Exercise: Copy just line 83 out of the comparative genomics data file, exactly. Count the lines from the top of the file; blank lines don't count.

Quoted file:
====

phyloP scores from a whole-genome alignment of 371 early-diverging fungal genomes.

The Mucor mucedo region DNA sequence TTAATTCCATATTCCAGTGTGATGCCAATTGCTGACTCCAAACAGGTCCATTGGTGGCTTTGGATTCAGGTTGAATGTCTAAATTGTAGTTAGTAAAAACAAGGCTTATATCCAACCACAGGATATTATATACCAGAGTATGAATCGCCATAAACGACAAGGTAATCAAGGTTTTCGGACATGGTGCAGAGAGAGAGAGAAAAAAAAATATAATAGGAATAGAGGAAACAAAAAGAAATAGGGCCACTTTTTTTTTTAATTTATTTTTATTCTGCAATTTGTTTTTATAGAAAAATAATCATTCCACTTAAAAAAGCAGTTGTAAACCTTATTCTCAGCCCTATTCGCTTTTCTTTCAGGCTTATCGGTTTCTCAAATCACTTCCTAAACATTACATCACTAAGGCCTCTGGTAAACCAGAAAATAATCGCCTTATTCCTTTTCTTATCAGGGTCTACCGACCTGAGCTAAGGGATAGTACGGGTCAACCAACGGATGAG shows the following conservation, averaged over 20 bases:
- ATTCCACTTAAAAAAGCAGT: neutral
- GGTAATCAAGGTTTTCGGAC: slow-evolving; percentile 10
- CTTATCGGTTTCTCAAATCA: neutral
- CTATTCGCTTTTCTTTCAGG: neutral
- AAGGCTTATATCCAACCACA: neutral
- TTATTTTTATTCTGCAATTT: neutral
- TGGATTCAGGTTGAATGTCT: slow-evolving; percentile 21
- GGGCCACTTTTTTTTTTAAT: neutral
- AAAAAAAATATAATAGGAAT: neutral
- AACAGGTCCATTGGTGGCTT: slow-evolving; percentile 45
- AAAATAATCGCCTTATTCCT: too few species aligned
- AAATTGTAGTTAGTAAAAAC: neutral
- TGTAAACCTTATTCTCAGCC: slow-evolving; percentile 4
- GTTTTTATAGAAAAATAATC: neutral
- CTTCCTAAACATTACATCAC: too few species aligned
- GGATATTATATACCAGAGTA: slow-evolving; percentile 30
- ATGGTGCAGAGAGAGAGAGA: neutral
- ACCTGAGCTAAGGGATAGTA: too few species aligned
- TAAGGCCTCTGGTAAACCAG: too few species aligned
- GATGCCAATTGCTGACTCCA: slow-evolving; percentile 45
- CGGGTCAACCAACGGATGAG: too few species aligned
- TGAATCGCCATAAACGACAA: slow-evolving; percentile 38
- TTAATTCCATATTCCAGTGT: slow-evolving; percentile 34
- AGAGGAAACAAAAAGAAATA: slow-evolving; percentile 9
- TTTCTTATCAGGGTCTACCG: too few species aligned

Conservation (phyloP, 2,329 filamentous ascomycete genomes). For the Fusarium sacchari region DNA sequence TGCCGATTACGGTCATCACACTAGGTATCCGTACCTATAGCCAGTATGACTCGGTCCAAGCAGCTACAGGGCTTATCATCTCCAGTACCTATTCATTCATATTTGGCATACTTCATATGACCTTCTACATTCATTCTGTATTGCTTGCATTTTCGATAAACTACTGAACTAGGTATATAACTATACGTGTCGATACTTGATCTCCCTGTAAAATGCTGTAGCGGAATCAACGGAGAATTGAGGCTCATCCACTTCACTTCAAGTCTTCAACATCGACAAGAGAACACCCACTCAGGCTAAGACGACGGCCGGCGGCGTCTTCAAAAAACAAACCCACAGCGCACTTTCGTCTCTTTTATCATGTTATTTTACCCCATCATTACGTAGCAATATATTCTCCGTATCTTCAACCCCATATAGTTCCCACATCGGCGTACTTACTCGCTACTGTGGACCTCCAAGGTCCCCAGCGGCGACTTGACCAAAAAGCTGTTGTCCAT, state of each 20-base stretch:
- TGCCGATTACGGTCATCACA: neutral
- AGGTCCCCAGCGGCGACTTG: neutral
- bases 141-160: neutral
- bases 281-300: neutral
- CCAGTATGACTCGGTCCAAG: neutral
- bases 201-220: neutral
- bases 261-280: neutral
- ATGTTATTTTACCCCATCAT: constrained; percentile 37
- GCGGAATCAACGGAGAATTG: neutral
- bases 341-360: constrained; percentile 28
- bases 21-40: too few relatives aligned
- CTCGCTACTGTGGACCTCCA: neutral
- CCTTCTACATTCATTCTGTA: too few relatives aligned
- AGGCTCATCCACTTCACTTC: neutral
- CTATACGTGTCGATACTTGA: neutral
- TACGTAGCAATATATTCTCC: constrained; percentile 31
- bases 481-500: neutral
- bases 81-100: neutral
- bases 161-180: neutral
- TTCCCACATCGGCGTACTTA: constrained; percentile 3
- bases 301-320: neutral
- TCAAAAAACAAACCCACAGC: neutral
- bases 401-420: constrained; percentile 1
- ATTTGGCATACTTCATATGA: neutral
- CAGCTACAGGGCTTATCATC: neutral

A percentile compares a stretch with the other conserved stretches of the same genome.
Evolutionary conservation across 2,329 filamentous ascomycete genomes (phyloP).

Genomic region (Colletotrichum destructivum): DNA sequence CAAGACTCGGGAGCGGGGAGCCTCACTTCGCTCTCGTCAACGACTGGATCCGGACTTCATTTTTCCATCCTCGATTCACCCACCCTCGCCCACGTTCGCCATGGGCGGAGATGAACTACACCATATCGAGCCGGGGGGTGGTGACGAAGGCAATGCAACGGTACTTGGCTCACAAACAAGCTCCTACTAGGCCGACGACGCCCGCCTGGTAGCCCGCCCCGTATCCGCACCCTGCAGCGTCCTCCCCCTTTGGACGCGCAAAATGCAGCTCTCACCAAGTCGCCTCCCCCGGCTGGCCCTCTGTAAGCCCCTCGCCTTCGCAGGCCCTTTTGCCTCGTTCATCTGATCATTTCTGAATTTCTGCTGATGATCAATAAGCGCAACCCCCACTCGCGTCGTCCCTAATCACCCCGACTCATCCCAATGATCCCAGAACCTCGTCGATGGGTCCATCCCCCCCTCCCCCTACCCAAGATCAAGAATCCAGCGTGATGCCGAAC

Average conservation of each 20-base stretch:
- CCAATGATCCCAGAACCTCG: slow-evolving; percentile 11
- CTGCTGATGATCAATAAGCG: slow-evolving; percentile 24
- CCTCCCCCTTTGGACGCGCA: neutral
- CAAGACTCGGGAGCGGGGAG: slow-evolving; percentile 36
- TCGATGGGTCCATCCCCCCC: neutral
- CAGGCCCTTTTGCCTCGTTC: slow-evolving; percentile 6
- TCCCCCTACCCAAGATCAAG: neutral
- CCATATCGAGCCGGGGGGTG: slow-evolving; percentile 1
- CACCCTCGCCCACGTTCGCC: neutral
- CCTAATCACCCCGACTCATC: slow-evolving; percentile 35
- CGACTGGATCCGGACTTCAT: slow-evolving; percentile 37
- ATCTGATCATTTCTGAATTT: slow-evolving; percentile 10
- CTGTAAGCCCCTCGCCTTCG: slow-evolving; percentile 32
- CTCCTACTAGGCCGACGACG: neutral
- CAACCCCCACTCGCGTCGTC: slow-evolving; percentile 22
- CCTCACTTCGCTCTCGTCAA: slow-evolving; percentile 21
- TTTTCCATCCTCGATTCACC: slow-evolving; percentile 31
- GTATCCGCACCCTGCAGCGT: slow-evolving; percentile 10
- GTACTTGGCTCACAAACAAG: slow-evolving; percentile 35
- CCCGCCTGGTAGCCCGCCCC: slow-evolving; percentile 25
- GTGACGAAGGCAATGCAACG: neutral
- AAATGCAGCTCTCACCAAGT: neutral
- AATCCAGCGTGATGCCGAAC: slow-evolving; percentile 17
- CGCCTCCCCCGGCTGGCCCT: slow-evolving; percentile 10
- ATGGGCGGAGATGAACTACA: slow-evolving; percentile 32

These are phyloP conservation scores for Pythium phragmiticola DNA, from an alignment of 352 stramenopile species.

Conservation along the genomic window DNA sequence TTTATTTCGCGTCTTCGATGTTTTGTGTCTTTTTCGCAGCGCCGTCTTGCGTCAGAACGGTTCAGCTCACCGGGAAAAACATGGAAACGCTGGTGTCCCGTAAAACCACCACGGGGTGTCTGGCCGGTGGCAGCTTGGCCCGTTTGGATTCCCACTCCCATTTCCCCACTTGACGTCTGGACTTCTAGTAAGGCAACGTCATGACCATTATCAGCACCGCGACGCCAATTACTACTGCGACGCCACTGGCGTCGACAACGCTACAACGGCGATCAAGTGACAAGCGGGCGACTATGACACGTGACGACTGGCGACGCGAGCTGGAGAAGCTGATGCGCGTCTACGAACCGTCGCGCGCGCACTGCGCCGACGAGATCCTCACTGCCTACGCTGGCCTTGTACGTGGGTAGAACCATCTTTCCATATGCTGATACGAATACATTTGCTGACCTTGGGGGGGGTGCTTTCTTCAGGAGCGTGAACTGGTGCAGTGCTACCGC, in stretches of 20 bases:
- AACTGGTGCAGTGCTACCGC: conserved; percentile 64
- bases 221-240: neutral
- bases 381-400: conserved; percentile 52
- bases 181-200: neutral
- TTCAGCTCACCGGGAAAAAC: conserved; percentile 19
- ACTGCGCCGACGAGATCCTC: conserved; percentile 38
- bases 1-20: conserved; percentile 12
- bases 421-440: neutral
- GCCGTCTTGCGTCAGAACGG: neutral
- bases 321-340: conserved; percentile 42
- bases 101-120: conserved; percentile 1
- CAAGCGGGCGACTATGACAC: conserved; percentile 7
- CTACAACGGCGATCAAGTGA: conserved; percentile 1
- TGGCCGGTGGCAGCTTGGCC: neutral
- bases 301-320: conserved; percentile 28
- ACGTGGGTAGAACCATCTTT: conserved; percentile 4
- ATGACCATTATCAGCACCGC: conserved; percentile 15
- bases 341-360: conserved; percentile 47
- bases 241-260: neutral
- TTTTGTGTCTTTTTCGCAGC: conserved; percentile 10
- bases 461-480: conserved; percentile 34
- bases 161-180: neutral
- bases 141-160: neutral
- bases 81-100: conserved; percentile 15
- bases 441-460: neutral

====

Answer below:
These are phyloP conservation scores for Pythium phragmiticola DNA, from an alignment of 352 stramenopile species.